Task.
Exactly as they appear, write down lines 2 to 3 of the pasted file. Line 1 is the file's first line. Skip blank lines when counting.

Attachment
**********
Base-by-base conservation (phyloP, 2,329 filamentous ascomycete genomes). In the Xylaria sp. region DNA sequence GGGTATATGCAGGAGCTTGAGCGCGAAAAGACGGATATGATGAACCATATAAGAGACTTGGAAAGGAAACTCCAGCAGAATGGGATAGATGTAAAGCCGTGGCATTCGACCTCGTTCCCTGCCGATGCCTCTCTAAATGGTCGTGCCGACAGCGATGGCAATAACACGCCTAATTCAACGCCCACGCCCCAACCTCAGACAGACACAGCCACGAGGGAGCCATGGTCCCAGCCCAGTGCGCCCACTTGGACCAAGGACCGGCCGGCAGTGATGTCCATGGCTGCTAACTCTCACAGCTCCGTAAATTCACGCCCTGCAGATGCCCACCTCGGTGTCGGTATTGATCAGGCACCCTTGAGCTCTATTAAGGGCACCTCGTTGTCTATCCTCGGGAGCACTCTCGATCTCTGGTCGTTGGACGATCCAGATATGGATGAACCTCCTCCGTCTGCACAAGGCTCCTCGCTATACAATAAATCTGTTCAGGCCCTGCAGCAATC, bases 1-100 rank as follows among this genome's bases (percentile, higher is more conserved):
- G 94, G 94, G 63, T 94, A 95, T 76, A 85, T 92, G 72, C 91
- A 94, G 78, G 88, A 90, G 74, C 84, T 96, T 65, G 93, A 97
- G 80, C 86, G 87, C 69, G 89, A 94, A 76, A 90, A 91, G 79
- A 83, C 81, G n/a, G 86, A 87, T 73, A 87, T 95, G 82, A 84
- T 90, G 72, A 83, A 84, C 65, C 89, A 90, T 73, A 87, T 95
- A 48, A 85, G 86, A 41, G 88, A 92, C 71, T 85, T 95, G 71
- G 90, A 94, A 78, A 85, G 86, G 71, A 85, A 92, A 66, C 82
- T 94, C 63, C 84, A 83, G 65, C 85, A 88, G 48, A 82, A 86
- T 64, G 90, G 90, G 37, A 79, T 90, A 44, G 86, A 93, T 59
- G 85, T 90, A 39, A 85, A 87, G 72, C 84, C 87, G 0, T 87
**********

- G 94, G 94, G 63, T 94, A 95, T 76, A 85, T 92, G 72, C 91
- A 94, G 78, G 88, A 90, G 74, C 84, T 96, T 65, G 93, A 97